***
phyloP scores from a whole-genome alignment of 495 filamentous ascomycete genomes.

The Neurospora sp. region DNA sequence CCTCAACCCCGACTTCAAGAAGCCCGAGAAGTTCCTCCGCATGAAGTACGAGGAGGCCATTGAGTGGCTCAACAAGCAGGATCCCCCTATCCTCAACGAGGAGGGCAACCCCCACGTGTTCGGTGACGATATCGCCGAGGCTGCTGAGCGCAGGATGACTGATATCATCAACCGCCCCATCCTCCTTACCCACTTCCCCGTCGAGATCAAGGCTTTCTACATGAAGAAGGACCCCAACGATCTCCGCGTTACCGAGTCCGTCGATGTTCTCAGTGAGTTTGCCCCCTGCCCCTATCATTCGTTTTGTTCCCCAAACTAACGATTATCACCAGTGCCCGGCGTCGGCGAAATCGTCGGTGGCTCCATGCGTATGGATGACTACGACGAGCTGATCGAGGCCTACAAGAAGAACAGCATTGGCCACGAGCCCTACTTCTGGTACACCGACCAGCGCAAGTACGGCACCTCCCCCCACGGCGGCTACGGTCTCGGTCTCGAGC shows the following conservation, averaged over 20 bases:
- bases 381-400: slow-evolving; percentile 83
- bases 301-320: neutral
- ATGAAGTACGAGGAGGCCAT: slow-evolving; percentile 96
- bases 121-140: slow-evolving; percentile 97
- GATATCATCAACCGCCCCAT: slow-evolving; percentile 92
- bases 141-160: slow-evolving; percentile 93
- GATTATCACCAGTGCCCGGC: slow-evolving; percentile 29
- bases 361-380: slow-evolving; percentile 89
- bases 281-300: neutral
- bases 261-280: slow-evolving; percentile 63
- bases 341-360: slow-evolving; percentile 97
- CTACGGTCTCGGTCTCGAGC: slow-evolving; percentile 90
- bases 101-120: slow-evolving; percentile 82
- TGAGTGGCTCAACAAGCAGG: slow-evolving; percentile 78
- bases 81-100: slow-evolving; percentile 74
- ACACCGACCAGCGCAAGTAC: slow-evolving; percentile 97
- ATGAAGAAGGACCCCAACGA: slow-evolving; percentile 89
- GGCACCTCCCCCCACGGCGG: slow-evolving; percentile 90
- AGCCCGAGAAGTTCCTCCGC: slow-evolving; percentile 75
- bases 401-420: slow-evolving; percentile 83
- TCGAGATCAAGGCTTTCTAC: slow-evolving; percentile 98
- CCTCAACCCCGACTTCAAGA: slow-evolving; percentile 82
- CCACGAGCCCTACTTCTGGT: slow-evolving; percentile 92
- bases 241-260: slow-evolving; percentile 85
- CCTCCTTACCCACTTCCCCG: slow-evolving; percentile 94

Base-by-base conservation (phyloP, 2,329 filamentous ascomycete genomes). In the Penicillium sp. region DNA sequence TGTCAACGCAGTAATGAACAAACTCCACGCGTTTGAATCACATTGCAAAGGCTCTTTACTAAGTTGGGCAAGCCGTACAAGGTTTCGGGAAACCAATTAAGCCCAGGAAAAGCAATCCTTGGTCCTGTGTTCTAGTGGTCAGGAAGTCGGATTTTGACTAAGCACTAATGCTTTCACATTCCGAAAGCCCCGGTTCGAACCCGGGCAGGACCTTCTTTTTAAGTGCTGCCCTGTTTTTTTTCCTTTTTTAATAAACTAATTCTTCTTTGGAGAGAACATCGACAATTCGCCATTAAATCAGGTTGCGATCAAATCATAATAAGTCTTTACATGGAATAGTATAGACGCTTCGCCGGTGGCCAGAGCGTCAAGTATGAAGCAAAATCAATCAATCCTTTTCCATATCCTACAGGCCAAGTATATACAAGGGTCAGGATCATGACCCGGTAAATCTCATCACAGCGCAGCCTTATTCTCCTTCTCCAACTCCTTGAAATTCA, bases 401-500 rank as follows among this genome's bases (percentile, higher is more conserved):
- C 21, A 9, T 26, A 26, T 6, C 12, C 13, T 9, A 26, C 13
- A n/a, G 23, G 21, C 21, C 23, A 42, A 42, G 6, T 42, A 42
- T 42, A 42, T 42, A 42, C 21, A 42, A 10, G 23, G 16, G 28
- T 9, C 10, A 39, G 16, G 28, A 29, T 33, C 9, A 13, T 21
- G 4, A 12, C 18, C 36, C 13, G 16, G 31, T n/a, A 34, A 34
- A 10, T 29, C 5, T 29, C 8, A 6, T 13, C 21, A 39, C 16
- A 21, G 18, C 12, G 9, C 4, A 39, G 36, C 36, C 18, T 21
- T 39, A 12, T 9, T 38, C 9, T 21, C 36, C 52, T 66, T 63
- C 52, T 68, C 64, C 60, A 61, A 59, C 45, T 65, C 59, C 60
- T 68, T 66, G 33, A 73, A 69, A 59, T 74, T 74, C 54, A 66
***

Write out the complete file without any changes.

phyloP scores from a whole-genome alignment of 495 filamentous ascomycete genomes.

The Neurospora sp. region DNA sequence CCTCAACCCCGACTTCAAGAAGCCCGAGAAGTTCCTCCGCATGAAGTACGAGGAGGCCATTGAGTGGCTCAACAAGCAGGATCCCCCTATCCTCAACGAGGAGGGCAACCCCCACGTGTTCGGTGACGATATCGCCGAGGCTGCTGAGCGCAGGATGACTGATATCATCAACCGCCCCATCCTCCTTACCCACTTCCCCGTCGAGATCAAGGCTTTCTACATGAAGAAGGACCCCAACGATCTCCGCGTTACCGAGTCCGTCGATGTTCTCAGTGAGTTTGCCCCCTGCCCCTATCATTCGTTTTGTTCCCCAAACTAACGATTATCACCAGTGCCCGGCGTCGGCGAAATCGTCGGTGGCTCCATGCGTATGGATGACTACGACGAGCTGATCGAGGCCTACAAGAAGAACAGCATTGGCCACGAGCCCTACTTCTGGTACACCGACCAGCGCAAGTACGGCACCTCCCCCCACGGCGGCTACGGTCTCGGTCTCGAGC shows the following conservation, averaged over 20 bases:
- bases 381-400: slow-evolving; percentile 83
- bases 301-320: neutral
- ATGAAGTACGAGGAGGCCAT: slow-evolving; percentile 96
- bases 121-140: slow-evolving; percentile 97
- GATATCATCAACCGCCCCAT: slow-evolving; percentile 92
- bases 141-160: slow-evolving; percentile 93
- GATTATCACCAGTGCCCGGC: slow-evolving; percentile 29
- bases 361-380: slow-evolving; percentile 89
- bases 281-300: neutral
- bases 261-280: slow-evolving; percentile 63
- bases 341-360: slow-evolving; percentile 97
- CTACGGTCTCGGTCTCGAGC: slow-evolving; percentile 90
- bases 101-120: slow-evolving; percentile 82
- TGAGTGGCTCAACAAGCAGG: slow-evolving; percentile 78
- bases 81-100: slow-evolving; percentile 74
- ACACCGACCAGCGCAAGTAC: slow-evolving; percentile 97
- ATGAAGAAGGACCCCAACGA: slow-evolving; percentile 89
- GGCACCTCCCCCCACGGCGG: slow-evolving; percentile 90
- AGCCCGAGAAGTTCCTCCGC: slow-evolving; percentile 75
- bases 401-420: slow-evolving; percentile 83
- TCGAGATCAAGGCTTTCTAC: slow-evolving; percentile 98
- CCTCAACCCCGACTTCAAGA: slow-evolving; percentile 82
- CCACGAGCCCTACTTCTGGT: slow-evolving; percentile 92
- bases 241-260: slow-evolving; percentile 85
- CCTCCTTACCCACTTCCCCG: slow-evolving; percentile 94

Base-by-base conservation (phyloP, 2,329 filamentous ascomycete genomes). In the Penicillium sp. region DNA sequence TGTCAACGCAGTAATGAACAAACTCCACGCGTTTGAATCACATTGCAAAGGCTCTTTACTAAGTTGGGCAAGCCGTACAAGGTTTCGGGAAACCAATTAAGCCCAGGAAAAGCAATCCTTGGTCCTGTGTTCTAGTGGTCAGGAAGTCGGATTTTGACTAAGCACTAATGCTTTCACATTCCGAAAGCCCCGGTTCGAACCCGGGCAGGACCTTCTTTTTAAGTGCTGCCCTGTTTTTTTTCCTTTTTTAATAAACTAATTCTTCTTTGGAGAGAACATCGACAATTCGCCATTAAATCAGGTTGCGATCAAATCATAATAAGTCTTTACATGGAATAGTATAGACGCTTCGCCGGTGGCCAGAGCGTCAAGTATGAAGCAAAATCAATCAATCCTTTTCCATATCCTACAGGCCAAGTATATACAAGGGTCAGGATCATGACCCGGTAAATCTCATCACAGCGCAGCCTTATTCTCCTTCTCCAACTCCTTGAAATTCA, bases 401-500 rank as follows among this genome's bases (percentile, higher is more conserved):
- C 21, A 9, T 26, A 26, T 6, C 12, C 13, T 9, A 26, C 13
- A n/a, G 23, G 21, C 21, C 23, A 42, A 42, G 6, T 42, A 42
- T 42, A 42, T 42, A 42, C 21, A 42, A 10, G 23, G 16, G 28
- T 9, C 10, A 39, G 16, G 28, A 29, T 33, C 9, A 13, T 21
- G 4, A 12, C 18, C 36, C 13, G 16, G 31, T n/a, A 34, A 34
- A 10, T 29, C 5, T 29, C 8, A 6, T 13, C 21, A 39, C 16
- A 21, G 18, C 12, G 9, C 4, A 39, G 36, C 36, C 18, T 21
- T 39, A 12, T 9, T 38, C 9, T 21, C 36, C 52, T 66, T 63
- C 52, T 68, C 64, C 60, A 61, A 59, C 45, T 65, C 59, C 60
- T 68, T 66, G 33, A 73, A 69, A 59, T 74, T 74, C 54, A 66